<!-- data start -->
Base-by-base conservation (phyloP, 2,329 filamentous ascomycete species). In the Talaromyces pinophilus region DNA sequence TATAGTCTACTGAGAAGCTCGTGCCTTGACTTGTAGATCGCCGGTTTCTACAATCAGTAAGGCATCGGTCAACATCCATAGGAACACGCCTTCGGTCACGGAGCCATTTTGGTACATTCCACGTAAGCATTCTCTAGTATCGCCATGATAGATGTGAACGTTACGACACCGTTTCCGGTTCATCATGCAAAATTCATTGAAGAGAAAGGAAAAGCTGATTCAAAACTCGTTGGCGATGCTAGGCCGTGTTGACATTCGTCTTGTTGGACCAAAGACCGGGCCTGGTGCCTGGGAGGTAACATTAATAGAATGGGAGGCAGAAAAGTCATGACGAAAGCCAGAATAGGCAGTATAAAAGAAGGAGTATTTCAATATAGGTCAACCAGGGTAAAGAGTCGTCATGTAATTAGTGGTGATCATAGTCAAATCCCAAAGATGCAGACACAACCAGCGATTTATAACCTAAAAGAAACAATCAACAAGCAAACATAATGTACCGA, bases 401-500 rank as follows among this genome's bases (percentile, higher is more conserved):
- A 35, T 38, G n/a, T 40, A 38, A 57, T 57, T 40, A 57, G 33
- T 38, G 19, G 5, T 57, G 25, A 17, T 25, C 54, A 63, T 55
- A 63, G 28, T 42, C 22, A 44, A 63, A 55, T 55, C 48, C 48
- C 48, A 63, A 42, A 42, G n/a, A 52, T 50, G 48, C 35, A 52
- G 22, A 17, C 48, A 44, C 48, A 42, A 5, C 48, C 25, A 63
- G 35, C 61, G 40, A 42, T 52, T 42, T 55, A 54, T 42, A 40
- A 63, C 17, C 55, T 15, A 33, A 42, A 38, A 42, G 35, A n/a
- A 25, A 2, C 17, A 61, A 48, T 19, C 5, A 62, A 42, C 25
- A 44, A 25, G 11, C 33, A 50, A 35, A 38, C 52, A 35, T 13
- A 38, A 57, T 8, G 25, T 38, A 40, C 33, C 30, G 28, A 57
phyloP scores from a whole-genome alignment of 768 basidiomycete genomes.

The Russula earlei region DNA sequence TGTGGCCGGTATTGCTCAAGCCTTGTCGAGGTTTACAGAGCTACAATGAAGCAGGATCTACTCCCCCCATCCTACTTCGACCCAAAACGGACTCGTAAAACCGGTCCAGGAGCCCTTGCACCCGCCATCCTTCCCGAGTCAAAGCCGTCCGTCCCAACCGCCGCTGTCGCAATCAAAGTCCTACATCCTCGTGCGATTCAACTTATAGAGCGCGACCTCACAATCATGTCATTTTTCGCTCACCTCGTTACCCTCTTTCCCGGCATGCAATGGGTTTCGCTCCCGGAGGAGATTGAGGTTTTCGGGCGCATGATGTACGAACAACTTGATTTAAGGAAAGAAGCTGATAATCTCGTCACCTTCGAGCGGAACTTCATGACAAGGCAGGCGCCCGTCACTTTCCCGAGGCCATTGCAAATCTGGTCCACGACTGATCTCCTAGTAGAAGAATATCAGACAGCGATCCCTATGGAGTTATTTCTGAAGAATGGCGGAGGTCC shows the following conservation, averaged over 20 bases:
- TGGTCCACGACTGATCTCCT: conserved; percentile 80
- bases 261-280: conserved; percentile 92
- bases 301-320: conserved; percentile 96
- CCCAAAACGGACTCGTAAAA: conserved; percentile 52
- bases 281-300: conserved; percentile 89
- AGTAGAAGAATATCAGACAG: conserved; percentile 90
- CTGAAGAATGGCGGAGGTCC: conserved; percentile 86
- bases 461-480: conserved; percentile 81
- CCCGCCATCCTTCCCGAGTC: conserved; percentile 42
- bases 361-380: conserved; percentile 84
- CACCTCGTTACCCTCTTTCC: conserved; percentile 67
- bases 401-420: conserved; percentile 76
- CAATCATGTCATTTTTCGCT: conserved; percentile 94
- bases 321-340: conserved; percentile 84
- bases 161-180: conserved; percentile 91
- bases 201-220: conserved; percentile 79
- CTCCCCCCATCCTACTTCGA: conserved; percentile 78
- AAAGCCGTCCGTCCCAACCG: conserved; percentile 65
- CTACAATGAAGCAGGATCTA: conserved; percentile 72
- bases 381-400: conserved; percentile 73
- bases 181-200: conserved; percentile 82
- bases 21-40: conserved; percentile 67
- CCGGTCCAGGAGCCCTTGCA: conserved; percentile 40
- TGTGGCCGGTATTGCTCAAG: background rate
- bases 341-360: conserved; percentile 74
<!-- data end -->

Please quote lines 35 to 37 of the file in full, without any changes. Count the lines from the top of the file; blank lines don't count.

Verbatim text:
- bases 21-40: conserved; percentile 67
- CCGGTCCAGGAGCCCTTGCA: conserved; percentile 40
- TGTGGCCGGTATTGCTCAAG: background rate